Buelligan

Quote from: bgmnts on August 06, 2022, 07:28:10 PMWell it took Haiti about 10/15 years to overthrow the French even after the French revolution I think.

Didn't even give up Algeria til what? 60s?

Algerian colonialism was very wrong, obviously, but I thought you were talking about slavery.  I misunderstood.  And the Haiti situation was in a world before things like peoples' revolutions were online.  I'm sure the rich ruling class in Haiti was glad of that.

bgmnts

Quote from: Buelligan on August 06, 2022, 08:59:23 PMAlgerian colonialism was very wrong, obviously, but I thought you were talking about slavery.  I misunderstood.  And the Haiti situation was in a world before things like peoples' revolutions were online.  I'm sure the rich ruling class in Haiti was glad of that.

Well yeah I'm combining the two but France had colonies all over the world and there was surely slavery prevalent as much as Britain.

Buelligan

Yes I'm sure they were.  All I was saying is that slavery was ended (as a legal condition) in French law quite a long time before that happened in either Britain or America and I'd put that down to the fact that the French had a revolution that displaced the ruling class.

Zero Gravitas

Good oldé code de l'indigénat, not slavery, just mandated productive output for the benefit of the French state.

Bum bum ba ba bum bum baaaaa bum ba, bum ba bumm baa bum, ba bum!

In Ireland, we grew up, at least people of my generation (I'm 49), with history classes that kind of told us not to trust the Brits, while in English class we learned about Shelley, and TS Eliot and so on.  There's a weird dichotomy about this, at least for me. My excellent English teacher, still alive as far as I know, was a great English scholar while also being a proud 32 county Irish republican.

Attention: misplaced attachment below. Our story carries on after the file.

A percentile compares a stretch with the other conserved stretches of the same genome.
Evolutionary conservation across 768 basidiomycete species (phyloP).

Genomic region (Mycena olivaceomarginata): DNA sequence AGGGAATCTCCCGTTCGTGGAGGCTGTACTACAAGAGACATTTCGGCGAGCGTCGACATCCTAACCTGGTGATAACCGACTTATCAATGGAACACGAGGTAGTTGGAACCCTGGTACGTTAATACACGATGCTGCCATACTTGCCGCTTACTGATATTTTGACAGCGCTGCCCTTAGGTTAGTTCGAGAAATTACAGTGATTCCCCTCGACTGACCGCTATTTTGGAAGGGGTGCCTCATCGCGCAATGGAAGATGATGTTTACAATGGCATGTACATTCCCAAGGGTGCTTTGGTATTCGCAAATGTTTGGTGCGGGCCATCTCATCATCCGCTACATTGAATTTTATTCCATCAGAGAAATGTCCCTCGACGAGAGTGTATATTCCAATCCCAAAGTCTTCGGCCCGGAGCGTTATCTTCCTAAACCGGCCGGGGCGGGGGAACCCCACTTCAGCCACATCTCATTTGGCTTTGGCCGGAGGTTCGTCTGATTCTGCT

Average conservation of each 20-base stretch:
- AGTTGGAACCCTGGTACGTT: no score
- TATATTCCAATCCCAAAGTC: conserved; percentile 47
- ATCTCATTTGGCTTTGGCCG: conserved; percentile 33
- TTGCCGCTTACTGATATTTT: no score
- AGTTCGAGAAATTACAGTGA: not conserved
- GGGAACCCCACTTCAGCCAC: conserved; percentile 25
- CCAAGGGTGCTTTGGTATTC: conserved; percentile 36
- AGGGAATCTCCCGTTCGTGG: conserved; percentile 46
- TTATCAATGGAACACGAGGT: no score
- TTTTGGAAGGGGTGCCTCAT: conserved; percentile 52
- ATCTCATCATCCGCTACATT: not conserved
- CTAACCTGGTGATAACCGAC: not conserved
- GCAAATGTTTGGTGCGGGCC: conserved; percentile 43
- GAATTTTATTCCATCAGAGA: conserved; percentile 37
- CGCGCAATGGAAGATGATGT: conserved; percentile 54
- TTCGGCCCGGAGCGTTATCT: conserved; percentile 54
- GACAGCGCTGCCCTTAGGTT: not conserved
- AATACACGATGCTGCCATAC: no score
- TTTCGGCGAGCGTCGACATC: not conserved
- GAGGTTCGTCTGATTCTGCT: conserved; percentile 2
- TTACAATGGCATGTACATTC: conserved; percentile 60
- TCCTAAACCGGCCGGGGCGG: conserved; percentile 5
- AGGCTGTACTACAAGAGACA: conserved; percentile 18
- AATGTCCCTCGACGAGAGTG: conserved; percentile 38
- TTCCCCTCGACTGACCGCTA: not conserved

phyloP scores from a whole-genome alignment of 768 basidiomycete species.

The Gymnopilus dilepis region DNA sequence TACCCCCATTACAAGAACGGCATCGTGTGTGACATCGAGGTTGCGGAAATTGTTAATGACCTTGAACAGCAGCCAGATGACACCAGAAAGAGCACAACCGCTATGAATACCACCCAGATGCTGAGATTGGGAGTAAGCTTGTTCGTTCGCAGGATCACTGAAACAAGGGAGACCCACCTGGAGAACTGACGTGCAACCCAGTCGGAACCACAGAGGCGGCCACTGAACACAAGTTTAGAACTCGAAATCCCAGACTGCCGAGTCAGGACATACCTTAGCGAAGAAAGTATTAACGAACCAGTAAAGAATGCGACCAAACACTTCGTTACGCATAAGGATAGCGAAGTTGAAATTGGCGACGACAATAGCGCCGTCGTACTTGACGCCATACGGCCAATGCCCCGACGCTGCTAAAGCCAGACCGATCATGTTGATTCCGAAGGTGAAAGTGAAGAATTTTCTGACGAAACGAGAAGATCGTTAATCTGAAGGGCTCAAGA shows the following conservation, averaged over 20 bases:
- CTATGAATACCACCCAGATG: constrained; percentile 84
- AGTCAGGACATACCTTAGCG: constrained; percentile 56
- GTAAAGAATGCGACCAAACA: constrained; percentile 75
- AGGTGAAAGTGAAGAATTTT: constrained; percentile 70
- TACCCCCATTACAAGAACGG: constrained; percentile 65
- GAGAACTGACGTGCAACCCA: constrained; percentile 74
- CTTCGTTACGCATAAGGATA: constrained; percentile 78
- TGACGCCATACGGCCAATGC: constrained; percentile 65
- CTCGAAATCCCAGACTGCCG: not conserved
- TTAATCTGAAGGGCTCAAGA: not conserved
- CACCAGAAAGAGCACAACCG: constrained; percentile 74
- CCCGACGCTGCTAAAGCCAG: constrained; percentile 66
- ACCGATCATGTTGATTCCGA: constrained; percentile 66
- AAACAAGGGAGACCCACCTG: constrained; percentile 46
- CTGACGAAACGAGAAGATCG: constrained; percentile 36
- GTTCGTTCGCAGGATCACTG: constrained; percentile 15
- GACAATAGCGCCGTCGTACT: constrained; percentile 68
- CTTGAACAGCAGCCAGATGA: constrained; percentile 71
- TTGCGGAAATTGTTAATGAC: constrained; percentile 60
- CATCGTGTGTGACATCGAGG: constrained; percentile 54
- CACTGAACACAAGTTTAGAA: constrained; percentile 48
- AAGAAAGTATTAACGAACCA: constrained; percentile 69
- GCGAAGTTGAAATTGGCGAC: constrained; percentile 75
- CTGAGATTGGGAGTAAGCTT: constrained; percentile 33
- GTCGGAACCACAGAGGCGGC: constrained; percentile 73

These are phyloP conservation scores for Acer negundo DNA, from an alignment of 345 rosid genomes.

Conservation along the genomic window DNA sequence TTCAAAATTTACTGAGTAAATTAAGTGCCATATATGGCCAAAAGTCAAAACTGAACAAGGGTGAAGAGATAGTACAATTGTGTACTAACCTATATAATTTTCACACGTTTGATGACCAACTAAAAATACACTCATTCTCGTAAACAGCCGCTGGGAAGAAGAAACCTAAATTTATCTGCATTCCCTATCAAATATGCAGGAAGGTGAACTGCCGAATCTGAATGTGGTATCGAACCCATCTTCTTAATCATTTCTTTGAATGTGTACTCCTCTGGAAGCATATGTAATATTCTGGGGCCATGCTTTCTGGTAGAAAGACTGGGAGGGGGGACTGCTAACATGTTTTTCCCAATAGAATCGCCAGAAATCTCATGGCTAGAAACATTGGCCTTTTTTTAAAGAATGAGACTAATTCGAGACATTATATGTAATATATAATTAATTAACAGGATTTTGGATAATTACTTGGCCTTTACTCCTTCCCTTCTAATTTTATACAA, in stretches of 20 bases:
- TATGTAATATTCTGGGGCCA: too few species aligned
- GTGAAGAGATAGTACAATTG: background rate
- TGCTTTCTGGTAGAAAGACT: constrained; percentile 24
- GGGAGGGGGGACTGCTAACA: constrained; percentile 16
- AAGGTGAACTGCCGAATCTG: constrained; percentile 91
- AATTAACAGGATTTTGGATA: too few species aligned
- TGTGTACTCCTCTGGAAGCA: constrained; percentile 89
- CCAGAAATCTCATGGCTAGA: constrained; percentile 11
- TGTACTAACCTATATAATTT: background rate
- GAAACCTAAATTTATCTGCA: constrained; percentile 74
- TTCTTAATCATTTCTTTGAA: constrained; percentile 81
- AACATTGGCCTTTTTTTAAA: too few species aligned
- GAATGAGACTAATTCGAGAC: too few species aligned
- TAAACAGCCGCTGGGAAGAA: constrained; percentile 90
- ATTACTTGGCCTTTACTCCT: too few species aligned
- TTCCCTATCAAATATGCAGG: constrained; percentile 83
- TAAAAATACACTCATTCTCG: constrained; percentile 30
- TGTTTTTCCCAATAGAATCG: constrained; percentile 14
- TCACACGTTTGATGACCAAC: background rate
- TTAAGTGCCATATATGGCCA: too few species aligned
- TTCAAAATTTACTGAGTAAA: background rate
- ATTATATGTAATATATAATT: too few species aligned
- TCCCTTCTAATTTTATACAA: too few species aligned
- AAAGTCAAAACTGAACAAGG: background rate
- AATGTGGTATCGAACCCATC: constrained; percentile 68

Like 'em or 'loathe them, the most successful rock band in history, U2, are less Irish than me (only one, the drummer comes from what might be called traditional Irish RC background, the other three members have mainly or at least partially English, Welsh roots - both the Edge's parents were Welsh, both of Adam Clayton's parents were English home counties RAF, Bono's parents were working class Irish but his mum's parents were ex-British army). The Beatles are more 'Irish' than U2, funnily enough, as were the Smiths (7 of the 8 parents of the four Smiths parents were born in Ireland)

I remember feeling an instinctive desire that Argentina won the Falklands conflict (myself and my 8 year old buddies were very pro-Falklands), in spite of the fact that my parents were the complete opposite of Anglophobic and were kind of saying the opposite.

In the relatively privileged bubble of suburban south Dublin where I grew up, Top of the Pops was a release from the fucking mundane reality and drudgery of day-to-day life. For me personally, most of my heroes are Brits, but not the politicians or slave traders - the musicians (but a disproportionate % of great Brit pop and rock musicians are of partially Irish descent).

H-O-W-L

Quote from: bgmnts on August 06, 2022, 07:28:10 PMWell it took Haiti about 10/15 years to overthrow the French even after the French revolution I think.

Didn't even give up Algeria til what? 60s?

Don't forget Cambodia and Vietnam either.

Buelligan

Yes, these are colonies.  Wrong, absolutely.  But not slavery.  Britain had the British Empire, you know that thing that turned the map of the world pink?  It still had colonial connections to places like Hong Kong that didn't end until the last decade of the twentieth century so, yeah, France did some appalling shit but it legally ended slavery (which we were talking about) many decades before Britain or America.